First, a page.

Write the Smart Contract

We’ll start our Dapp by writing the smart contract that acts as the back-end logic and storage.

You might have heard about ERC-20, which is a token standard in Ethereum. Tokens such as DAI and USDC implement the ERC-20 standard which allows them all to be compatible with any software that can deal with ERC-20 tokens. For the sake of simplicity, the token we're going to build does not implement the ERC-20 standard.

  1. Create a new file named Token.sol in the contracts/ directorynote

  2. Copy the following code:

// Solidity files have to start with this pragma.
// It will be used by the Solidity compiler to validate its version.
pragma solidity ^0.8.0;

// This is the main building block for smart contracts.
contract Token {
    // Some string type variables to identify the token.
    string public name = "My Hardhat Token";
    string public symbol = "MHT";

    // The fixed amount of tokens, stored in an unsigned integer type variable.
    uint256 public totalSupply = 1000000;

    // An address type variable is used to store ethereum accounts.
    address public owner;

    // A mapping is a key/value map. Here we store each account's balance.
    mapping(address => uint256) balances;

    // The Transfer event helps off-chain applications understand
    // what happens within your contract.
    event Transfer(address indexed _from, address indexed _to, uint256 _value);

     * Contract initialization.
    constructor() {
        // The totalSupply is assigned to the transaction sender, which is the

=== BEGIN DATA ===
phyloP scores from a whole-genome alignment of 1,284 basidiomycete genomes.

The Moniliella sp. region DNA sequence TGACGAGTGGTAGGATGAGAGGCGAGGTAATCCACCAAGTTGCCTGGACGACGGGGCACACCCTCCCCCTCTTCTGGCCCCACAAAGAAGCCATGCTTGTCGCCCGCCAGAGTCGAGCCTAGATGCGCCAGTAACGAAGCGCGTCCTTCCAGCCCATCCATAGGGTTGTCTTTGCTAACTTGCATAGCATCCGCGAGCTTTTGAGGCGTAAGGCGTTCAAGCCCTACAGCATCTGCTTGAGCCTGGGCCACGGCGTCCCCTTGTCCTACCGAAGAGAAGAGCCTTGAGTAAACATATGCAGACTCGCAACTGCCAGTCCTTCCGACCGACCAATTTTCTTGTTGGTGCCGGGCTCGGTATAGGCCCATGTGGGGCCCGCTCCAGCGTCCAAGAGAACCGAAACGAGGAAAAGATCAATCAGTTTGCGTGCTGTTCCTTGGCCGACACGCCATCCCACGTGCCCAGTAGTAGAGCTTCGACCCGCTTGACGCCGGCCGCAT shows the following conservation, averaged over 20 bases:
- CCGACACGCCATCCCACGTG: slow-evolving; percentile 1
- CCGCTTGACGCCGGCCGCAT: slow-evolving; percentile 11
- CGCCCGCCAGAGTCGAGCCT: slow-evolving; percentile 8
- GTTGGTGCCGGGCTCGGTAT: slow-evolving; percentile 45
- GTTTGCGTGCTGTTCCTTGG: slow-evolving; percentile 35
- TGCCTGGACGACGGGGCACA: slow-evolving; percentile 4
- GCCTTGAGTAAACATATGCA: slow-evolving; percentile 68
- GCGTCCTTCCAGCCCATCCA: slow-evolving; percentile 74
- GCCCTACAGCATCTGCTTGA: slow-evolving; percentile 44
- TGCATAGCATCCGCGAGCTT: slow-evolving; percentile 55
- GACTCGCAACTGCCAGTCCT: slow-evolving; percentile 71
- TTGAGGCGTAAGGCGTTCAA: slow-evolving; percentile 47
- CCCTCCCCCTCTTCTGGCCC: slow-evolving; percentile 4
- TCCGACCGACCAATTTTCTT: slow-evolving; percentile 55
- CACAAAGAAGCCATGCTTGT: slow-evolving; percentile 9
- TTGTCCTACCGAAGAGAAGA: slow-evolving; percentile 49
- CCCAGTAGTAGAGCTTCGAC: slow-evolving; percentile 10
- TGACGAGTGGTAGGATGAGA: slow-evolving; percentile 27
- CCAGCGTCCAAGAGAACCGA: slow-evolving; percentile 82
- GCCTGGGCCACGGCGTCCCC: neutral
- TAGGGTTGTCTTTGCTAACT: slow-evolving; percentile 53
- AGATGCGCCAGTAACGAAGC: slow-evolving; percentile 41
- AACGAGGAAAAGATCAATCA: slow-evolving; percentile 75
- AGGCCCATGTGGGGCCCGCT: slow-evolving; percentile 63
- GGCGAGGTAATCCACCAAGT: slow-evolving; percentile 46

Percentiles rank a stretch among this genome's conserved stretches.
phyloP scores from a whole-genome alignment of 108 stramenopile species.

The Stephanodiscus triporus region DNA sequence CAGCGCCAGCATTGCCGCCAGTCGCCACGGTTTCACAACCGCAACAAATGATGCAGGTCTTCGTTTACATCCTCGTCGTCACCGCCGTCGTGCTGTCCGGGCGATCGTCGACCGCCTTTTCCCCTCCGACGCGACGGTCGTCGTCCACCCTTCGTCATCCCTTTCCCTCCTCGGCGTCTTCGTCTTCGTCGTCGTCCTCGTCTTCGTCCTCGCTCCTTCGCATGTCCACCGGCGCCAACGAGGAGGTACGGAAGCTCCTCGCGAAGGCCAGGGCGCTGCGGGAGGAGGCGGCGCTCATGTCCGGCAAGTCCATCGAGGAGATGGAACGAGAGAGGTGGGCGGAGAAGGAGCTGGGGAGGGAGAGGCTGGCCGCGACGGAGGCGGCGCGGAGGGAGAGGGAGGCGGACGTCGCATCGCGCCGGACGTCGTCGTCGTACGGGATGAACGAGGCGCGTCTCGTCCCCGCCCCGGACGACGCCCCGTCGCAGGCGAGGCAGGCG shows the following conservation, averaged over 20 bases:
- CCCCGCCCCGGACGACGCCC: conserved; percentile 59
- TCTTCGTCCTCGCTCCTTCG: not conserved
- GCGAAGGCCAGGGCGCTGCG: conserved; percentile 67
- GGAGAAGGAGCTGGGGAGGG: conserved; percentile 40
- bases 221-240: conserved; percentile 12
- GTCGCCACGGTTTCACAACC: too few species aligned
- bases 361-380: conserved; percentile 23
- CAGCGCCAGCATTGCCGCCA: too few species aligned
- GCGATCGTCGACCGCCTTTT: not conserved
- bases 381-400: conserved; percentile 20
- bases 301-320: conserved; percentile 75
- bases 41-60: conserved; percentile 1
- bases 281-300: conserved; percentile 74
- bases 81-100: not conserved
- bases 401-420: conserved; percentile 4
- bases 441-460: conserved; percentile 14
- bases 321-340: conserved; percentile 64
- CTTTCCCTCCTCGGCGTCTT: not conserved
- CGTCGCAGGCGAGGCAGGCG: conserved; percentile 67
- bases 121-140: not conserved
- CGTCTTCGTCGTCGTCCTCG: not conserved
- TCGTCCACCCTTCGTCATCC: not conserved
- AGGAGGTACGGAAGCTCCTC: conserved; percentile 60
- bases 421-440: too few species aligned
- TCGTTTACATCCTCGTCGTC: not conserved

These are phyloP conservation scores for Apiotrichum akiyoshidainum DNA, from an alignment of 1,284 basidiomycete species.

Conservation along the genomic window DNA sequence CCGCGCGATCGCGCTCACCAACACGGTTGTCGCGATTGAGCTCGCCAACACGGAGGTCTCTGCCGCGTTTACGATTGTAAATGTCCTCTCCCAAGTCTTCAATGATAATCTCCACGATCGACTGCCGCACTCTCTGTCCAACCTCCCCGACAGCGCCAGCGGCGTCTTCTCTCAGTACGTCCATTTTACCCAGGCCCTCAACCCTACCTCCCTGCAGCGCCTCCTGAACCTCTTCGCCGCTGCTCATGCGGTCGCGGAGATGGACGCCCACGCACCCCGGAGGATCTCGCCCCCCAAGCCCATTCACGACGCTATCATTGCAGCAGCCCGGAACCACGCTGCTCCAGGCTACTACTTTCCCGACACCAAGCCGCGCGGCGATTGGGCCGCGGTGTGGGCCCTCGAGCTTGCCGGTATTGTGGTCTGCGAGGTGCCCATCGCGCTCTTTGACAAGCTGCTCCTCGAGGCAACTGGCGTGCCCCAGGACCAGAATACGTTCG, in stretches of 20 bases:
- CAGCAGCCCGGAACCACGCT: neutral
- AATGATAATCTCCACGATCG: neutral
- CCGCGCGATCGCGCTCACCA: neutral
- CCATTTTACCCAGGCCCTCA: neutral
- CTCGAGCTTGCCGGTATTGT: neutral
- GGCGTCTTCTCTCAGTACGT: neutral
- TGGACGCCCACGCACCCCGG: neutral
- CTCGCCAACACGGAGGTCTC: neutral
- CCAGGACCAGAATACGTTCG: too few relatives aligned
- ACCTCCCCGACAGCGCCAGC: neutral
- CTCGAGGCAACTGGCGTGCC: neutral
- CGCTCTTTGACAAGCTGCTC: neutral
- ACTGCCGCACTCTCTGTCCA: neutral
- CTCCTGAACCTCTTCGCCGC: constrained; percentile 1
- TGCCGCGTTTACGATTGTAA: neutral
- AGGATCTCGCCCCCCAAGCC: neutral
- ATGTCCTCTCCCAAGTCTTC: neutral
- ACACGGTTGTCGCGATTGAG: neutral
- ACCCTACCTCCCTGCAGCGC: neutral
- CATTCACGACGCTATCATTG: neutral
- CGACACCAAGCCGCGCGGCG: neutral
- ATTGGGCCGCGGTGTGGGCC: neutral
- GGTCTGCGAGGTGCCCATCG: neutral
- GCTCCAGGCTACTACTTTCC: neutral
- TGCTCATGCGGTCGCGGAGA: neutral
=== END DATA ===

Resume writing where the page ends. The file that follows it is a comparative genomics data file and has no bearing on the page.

// account that is deploying the contract.
        balances[msg.sender] = totalSupply;
        owner = msg.sender;

     * A function to transfer tokens.
     * The `external` modifier makes a function *only* callable from *outside*
     * the contract.
    function transfer(address to, uint256 amount) external {
        // Check if the transaction sender has enough tokens.
        // If `require`'s first argument evaluates to `false` then the
        // transaction will revert.
        require(balances[msg.sender] >= amount, "Not enough tokens");

        // Transfer the amount.
        balances[msg.sender] -= amount;
        balances[to] += amount;

        // Notify off-chain applications of the transfer.
        emit Transfer(msg.sender, to, amount);

     * Read only function to retrieve the token balance of a given account.
     * The `view` modifier indicates that it doesn't modify the contract's
     * state, which allows us to call it without executing a transaction.
    function balanceOf(address account) external view returns (uint256) {
        return balances[account];

The source code above is just an example to illustrate how your source code looks like. In practice, your source code may contain one or many files with complex structure.


Solidity is a compiled language, meaning we need to compile our Solidity to bytecode for the Ethereum Virtual Machine (EVM) to execute. Think of it as translating our human-readable Solidity into something the EVM understands.

Viction is EVM-compatible, which means that every contract written in Ethereum can be seamlessly ported to Viction without effort.

To compile the contract run npx hardhat compile in your terminal. The compile task is one of the built-in tasks.

npx hardhat compile

You should see output similar to the following:

$ npx hardhat compile
Compiling 1 file with 0.8.17
Compilation finished successfully

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